Phillip: [00:15:37] So, you know, another data point to say the way we're shopping has changed forever. It's interesting to see this demand pull forward. I've actually conducted some research over at Rightpoint, which is where I spend my days toiling away in the eCommerce content minds. And we've done some primary research over at Rightpoint, particularly in a report that we put out in Q3 called Stocking Up and Seeking Out about these two emergent behavioral modes that consumers find themselves in and how eCommerce experiences actually don't really fully meet the needs of customers in the way they say they like to shop. Where most eCommerce brands offer something like a subscription product, allowing a brand to be able to forecast future revenue, customers are actually more likely to stock up on product if we were to offer bulk purchasing, and bulk could even be considered in the offer and bundle and kitting merchandizing vector is something that could actually help move the needle for a business. Buy two get one free, not often considered as a discounting strategy, but as actually merchandizing strategy, could be a way of really differentiating that consumer desire to move away from subscription and move more towards stocking up and then Seeking Out is, you know, having a merchandizing strategy that allows for something new to sort of come all the time. You see brands, certainly what I would say as a direct consumer darling right now, a company like Parade, which is really just use their on demand manufacturing and offshore manufacturing to drive a merchandizing engine that just always has something new.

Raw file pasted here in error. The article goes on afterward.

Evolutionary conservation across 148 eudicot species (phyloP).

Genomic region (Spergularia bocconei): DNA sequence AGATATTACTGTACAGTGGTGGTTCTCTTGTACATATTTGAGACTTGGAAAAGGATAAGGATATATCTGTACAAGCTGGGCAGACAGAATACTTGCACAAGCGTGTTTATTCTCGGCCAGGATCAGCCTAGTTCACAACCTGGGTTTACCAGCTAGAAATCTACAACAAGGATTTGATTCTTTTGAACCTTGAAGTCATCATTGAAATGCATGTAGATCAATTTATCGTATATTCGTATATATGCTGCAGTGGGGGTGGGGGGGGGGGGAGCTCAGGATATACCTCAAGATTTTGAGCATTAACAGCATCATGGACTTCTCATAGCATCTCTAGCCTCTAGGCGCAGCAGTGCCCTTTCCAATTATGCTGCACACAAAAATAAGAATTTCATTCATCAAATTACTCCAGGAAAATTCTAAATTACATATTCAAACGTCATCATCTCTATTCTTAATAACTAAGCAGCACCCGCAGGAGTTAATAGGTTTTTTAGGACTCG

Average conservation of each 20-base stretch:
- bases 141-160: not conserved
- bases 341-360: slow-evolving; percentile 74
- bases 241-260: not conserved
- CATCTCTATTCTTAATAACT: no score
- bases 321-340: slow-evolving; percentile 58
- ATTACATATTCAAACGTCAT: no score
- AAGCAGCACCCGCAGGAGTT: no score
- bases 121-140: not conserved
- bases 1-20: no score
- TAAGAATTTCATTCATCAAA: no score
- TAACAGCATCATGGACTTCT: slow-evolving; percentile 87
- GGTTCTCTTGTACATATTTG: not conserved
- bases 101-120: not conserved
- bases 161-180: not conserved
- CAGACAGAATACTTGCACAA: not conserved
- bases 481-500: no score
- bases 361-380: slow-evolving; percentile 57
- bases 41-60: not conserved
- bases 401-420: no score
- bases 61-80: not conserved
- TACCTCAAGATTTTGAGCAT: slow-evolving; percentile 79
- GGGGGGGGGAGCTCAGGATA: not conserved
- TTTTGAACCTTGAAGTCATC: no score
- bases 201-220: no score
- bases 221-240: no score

Phillip: [00:17:18] It's kind of amazing to watch. Of course, Parade might be the one company in my inbox that had the highest discount percentage the entire holiday season. I saw Parade have 50 percent discounts they offered for friends and family for Black Friday/Cyber Monday, as well as some new product launches. And I just thought that was really interesting. They were the only one that I saw provide that sort of level of discount. That's what we used to see. These doorbusters used to be giant discounts, but we just don't see that level of discounting anymore. You know, 25 percent might have been about the median. That's supported by the data from Salesforce saying 26 percent was about average. Finally, there was an article over on, my favorite outlet and yours for paid placement {laughter} is a really payments industry focused online blog, and this article "Black Friday results put pressure on Walmart to keep up with Amazon" really detailed some of these Walmart v. Amazon conversations that we'll have seen. Payments did some primary research finding that 71 percent of Black Friday shoppers made their online purchases at Amazon, while 41 percent made digital purchases through Walmart, and then 28 percent did so through Target.

Phillip: [00:18:36] So among the three Amazon was certainly the clear winner there. This is, of course, a smallish data set. Two thousand sixty consumers were surveyed on Friday and Saturday. Always pinch of salt in the data here is to say how many consumers that are answering lengthy survey on BFCM Friday and Saturday to answer how they just went shopping. But nonetheless, it's an interesting data point. Thirteen percent of holiday shoppers made purchases online rather than in-store, and that actually lines up really interestingly. The data point, actually, comparatively, when you look at what some of these news headlines, you know, CNBC had an article on Saturday showing that Black Friday foot traffic was down some 28 percent. Well, that was from the 2019 number. So "No crap Sherlock," is what I would probably say to maintain our family friendly rating here on this podcast. I don't know what you would expect to see. Yeah, people aren't in store the way they used to be. Also, that's been trending down for ages. Who goes to the mall anymore? Anecdotally, I would say I was in and out of the mall quite a bit just prior to Black Friday, but I did not shop at all online or off this holiday weekend, and that's unusual for me.